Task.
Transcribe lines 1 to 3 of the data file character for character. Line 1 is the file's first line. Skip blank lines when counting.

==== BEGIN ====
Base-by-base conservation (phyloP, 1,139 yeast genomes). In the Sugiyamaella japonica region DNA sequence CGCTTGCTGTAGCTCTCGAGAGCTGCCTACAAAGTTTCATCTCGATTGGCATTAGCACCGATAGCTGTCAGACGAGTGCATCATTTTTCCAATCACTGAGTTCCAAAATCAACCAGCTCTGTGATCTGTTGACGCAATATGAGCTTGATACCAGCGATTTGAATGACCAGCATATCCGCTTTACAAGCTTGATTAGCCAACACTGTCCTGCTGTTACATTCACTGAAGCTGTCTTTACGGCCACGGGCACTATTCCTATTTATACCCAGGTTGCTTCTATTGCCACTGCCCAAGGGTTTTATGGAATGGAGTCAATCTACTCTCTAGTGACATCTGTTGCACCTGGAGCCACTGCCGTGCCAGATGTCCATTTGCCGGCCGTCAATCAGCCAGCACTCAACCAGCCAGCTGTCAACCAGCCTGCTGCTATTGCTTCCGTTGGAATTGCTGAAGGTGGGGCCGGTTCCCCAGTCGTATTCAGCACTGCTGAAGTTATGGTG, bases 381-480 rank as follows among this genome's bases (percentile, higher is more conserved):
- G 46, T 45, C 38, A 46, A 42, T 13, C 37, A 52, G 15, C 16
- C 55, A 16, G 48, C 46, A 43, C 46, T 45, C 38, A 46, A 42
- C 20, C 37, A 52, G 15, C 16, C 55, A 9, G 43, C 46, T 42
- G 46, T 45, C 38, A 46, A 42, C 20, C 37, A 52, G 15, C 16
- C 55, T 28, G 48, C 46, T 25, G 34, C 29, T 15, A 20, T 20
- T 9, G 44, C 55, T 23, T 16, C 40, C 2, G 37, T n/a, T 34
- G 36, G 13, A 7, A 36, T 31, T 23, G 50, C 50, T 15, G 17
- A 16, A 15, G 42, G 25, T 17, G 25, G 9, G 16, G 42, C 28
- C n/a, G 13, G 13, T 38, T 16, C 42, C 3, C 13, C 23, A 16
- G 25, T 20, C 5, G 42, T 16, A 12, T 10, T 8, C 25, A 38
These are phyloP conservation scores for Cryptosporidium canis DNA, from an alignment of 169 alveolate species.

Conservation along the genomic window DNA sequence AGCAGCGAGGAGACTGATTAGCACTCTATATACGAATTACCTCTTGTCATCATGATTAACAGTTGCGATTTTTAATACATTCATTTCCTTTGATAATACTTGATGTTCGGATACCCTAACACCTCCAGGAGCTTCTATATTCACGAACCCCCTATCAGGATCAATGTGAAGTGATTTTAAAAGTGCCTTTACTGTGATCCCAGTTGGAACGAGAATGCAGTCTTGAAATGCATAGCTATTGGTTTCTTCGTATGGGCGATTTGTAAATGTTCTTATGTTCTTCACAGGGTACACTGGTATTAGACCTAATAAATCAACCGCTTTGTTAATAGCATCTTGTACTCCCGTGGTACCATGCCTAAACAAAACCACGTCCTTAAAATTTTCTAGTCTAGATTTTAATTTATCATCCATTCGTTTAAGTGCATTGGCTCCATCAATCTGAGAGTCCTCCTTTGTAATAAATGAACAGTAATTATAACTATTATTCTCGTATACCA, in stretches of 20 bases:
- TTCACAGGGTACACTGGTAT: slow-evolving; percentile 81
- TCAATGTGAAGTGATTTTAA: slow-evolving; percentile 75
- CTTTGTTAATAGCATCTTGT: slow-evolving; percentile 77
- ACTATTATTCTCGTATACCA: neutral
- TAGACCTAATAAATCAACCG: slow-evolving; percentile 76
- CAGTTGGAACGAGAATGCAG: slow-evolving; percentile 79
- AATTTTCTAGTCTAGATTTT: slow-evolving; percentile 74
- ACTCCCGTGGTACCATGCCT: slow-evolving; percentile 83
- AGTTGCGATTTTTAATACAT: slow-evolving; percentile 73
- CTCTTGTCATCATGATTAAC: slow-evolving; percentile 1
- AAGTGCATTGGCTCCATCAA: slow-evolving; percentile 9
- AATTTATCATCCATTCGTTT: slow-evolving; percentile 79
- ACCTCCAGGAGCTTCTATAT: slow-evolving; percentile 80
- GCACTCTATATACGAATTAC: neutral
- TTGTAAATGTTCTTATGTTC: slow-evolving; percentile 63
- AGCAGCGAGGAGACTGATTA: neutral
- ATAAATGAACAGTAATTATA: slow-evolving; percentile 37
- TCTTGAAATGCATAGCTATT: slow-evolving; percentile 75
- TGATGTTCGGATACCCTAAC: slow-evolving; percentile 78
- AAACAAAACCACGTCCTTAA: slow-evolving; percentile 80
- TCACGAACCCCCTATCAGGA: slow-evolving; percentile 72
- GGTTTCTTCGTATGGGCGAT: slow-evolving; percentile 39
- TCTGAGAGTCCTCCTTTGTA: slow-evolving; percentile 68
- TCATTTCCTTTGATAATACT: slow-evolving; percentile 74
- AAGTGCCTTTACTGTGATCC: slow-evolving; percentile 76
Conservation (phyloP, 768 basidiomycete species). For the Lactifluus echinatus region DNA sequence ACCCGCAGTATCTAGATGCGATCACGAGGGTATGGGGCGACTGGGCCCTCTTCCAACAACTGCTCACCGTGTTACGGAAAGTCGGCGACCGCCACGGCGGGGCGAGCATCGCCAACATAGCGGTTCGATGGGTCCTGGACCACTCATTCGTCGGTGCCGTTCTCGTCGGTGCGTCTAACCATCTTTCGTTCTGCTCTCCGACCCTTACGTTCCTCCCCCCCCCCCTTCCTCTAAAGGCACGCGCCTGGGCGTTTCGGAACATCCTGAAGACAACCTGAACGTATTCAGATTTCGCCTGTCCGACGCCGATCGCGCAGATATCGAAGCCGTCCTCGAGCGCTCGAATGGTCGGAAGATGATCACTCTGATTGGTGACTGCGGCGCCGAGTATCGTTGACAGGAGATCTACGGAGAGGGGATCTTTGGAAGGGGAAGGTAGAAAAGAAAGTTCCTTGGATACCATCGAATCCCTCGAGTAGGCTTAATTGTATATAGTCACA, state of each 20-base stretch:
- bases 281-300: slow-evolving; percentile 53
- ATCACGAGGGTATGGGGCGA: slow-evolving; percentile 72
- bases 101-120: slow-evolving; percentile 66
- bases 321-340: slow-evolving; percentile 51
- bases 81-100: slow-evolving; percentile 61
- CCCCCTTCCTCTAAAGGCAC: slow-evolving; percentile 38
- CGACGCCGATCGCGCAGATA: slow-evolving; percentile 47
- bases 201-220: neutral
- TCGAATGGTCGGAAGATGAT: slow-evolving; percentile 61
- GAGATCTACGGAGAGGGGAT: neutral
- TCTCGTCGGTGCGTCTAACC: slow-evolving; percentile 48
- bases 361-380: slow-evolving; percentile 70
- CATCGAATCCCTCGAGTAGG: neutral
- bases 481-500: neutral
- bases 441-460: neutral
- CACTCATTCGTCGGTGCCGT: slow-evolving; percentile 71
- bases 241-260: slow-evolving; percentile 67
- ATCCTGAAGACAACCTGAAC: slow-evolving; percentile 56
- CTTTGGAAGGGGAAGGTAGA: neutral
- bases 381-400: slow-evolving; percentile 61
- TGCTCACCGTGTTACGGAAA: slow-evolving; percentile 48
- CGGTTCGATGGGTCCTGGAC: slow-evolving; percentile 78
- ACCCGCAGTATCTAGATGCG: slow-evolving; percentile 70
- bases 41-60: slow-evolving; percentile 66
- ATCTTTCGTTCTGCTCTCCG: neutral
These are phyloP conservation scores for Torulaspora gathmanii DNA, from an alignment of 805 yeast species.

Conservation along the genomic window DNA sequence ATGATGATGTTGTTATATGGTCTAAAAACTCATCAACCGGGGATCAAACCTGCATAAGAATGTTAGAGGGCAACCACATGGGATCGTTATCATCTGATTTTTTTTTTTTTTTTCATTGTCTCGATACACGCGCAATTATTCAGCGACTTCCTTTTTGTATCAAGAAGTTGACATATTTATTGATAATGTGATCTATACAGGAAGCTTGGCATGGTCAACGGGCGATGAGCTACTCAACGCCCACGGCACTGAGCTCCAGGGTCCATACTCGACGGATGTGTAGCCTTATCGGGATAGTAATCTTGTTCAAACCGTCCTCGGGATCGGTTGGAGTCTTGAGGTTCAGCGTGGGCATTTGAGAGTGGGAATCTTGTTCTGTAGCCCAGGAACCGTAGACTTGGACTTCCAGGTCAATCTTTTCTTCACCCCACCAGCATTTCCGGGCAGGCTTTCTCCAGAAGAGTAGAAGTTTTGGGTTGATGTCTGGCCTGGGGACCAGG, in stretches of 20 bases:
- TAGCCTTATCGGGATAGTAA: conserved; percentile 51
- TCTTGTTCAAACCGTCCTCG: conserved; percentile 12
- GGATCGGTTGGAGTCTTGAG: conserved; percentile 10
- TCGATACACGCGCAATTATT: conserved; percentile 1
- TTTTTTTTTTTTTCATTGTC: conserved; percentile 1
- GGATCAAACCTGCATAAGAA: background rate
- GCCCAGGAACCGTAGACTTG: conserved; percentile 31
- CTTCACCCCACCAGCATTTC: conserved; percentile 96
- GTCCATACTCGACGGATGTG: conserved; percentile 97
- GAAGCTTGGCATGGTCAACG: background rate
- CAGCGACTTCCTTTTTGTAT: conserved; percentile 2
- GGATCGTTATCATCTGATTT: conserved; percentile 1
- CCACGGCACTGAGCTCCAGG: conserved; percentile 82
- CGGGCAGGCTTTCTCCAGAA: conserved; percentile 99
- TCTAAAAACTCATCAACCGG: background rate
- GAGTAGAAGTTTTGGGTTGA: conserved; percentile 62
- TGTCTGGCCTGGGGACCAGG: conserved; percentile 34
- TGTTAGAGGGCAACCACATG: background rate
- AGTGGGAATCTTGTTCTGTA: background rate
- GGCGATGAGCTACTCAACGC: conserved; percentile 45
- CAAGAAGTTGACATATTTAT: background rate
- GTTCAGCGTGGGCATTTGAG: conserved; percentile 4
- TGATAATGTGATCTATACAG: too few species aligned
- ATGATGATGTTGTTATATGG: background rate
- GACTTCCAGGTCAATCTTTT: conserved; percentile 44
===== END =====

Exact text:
Base-by-base conservation (phyloP, 1,139 yeast genomes). In the Sugiyamaella japonica region DNA sequence CGCTTGCTGTAGCTCTCGAGAGCTGCCTACAAAGTTTCATCTCGATTGGCATTAGCACCGATAGCTGTCAGACGAGTGCATCATTTTTCCAATCACTGAGTTCCAAAATCAACCAGCTCTGTGATCTGTTGACGCAATATGAGCTTGATACCAGCGATTTGAATGACCAGCATATCCGCTTTACAAGCTTGATTAGCCAACACTGTCCTGCTGTTACATTCACTGAAGCTGTCTTTACGGCCACGGGCACTATTCCTATTTATACCCAGGTTGCTTCTATTGCCACTGCCCAAGGGTTTTATGGAATGGAGTCAATCTACTCTCTAGTGACATCTGTTGCACCTGGAGCCACTGCCGTGCCAGATGTCCATTTGCCGGCCGTCAATCAGCCAGCACTCAACCAGCCAGCTGTCAACCAGCCTGCTGCTATTGCTTCCGTTGGAATTGCTGAAGGTGGGGCCGGTTCCCCAGTCGTATTCAGCACTGCTGAAGTTATGGTG, bases 381-480 rank as follows among this genome's bases (percentile, higher is more conserved):
- G 46, T 45, C 38, A 46, A 42, T 13, C 37, A 52, G 15, C 16
- C 55, A 16, G 48, C 46, A 43, C 46, T 45, C 38, A 46, A 42